Dark Side, Violator, Appetite For Destruction, OK Computer are amazing albums I love but all have a track or two that I'd be tempted to hit ffwd on (Blue Dress, My Michelle, Think About You etc).

 

A perfect album in my mind is one where you love every song a lot and it exists in its entirety as a piece, the one that always springs to mind for me is ABC Lexicon of Love, for similar reasons Jellyfish's Spilt Milk also meets my not only brilliant but sounding like a whole 'thing' test.

Link to comment
Share on other sites

James Taylor - Sweet Baby James. I discovered this when I was 16 years old and still listen to it daily. It's seen me through some tough times and even Steamroller Blues is a banger.

Sugar - Copper Blue. I lost my virginity to this, fact fans so may be a tiny bit biased but I still think it is an amazing piece of work.

Nirvana - Nevermind. Obvious.

Blind Melon - Blind Melon - This is one of the most 'who is this?' albums I know. Whenever it comes on in company, people always seem to ask.

 

Link to comment
Share on other sites

Pink Floyd - The Wall

The Clash - London Calling

Arcade Fire - Funeral

Dire Straits - Brothers in Arms

Derek and the Dominoes - Layla and Other Assorted Love Songs

Joy Division - Unknown Pleasures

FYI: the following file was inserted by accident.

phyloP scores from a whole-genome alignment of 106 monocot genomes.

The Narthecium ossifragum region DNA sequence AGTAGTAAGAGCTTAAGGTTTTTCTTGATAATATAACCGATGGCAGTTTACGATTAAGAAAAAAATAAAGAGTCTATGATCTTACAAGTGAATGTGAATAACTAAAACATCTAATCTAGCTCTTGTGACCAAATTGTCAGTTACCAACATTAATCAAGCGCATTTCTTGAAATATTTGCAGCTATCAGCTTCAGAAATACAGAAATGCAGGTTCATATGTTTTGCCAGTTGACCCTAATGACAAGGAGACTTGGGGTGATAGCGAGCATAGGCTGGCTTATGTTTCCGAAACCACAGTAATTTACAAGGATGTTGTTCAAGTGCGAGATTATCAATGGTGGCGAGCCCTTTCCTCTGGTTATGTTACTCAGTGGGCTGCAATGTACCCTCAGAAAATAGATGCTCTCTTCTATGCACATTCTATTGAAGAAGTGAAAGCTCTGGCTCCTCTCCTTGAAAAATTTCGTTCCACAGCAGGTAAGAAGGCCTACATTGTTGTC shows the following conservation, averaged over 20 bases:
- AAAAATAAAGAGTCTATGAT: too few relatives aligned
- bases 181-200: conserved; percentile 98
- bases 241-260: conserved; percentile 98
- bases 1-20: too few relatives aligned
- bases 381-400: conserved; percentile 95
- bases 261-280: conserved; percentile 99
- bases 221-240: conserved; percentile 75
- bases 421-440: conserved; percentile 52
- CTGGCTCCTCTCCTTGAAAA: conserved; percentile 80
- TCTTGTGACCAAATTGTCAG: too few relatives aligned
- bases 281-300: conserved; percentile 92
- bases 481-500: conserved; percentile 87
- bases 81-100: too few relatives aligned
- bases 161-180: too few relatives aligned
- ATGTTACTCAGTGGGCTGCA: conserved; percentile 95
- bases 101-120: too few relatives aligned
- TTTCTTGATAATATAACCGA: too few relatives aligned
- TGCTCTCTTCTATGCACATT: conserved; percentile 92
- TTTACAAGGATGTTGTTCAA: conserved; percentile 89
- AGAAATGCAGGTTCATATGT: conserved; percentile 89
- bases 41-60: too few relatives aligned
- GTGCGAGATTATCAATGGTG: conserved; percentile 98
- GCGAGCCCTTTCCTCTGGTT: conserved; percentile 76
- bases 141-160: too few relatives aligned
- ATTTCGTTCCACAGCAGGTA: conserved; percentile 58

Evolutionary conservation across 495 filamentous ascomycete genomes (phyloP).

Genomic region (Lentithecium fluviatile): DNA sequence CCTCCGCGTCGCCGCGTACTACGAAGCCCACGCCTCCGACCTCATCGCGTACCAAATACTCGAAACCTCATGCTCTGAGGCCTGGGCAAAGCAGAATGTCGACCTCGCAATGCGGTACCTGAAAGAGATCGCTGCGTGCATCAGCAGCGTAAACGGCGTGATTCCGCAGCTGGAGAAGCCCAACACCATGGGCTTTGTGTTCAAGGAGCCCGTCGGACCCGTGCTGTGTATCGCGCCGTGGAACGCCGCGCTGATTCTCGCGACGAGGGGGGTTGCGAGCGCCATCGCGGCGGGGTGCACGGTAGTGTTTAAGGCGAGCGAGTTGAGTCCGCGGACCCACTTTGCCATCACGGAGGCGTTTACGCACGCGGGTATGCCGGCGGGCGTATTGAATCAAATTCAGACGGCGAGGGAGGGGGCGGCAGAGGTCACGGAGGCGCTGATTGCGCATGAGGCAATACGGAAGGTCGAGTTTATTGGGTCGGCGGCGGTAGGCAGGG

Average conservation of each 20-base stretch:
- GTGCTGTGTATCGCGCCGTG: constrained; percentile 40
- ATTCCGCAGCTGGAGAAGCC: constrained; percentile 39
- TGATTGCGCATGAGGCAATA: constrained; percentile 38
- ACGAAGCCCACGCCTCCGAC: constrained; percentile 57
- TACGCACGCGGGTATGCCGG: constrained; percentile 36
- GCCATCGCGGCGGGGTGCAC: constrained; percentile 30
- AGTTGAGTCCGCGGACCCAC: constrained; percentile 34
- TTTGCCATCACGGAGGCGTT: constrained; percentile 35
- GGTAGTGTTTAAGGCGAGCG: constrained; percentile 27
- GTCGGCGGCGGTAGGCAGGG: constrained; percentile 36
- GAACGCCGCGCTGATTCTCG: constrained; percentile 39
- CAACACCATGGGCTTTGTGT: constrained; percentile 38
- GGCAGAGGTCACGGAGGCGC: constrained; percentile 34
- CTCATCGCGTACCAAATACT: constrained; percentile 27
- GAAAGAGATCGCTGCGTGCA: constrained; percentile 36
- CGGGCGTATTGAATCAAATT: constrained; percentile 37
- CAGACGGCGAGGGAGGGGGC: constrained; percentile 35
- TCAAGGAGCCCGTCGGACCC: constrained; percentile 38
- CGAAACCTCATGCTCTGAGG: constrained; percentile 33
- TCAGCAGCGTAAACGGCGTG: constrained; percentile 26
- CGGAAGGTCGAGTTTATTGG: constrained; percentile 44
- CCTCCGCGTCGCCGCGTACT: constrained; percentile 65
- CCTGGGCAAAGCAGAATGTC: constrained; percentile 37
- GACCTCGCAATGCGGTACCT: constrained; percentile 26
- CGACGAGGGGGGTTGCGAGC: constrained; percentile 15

Bon Iver - For Emma, Forever Ago

 

I can't skip any songs on any of these albums - they're just magnificent.

Link to comment
Share on other sites

43 minutes ago, Fierce Poodle said:

The Best of the Beatles?

 

I know many will see this as sacrilege but I genuinely can't stand the Beatles, I get how big they were, how important etc, just can't listen to the songs.

Link to comment
Share on other sites

1 hour ago, Gotters said:

nobody going to nominate any Greatest Hits or Now Thats What I Call Music collections ?

If we’re going down that road, then one of my favourite perfect albums is ABBA Gold. 
I once went through it to make a playlist of my favourite pop songs and I couldn’t drop a single one. It’s the only thing by them I ever bought, I’m not a huge fan, but if you’re at all interested in songwriting or production, that compilation is essential listening. The production alone is flawless, still stands up.

 

And the songwriting and arrangements are perfect. 

Link to comment
Share on other sites

1 hour ago, Gotters said:

 

I know many will see this as sacrilege but I genuinely can't stand the Beatles, I get how big they were, how important etc, just can't listen to the songs.


I love the Beatles but I’m not sure if I’d describe any of their albums as perfect. Abbey Road comes close but misses out due to the dreadful Maxwells Silver Hammer by Macca. 

Link to comment
Share on other sites

Create an account or sign in to comment

You need to be a member in order to leave a comment

Create an account

Sign up for a new account in our community. It's easy!

Register a new account

Sign in

Already have an account? Sign in here.

Sign In Now
 Share

  • Recently Browsing   0 members

    • No registered users viewing this page.
×
×
  • Create New...

Important Information

We have placed cookies on your device to help make this website better. You can adjust your cookie settings, otherwise we'll assume you're okay to continue. Use of this website is subject to our Privacy Policy, Terms of Use, and Guidelines.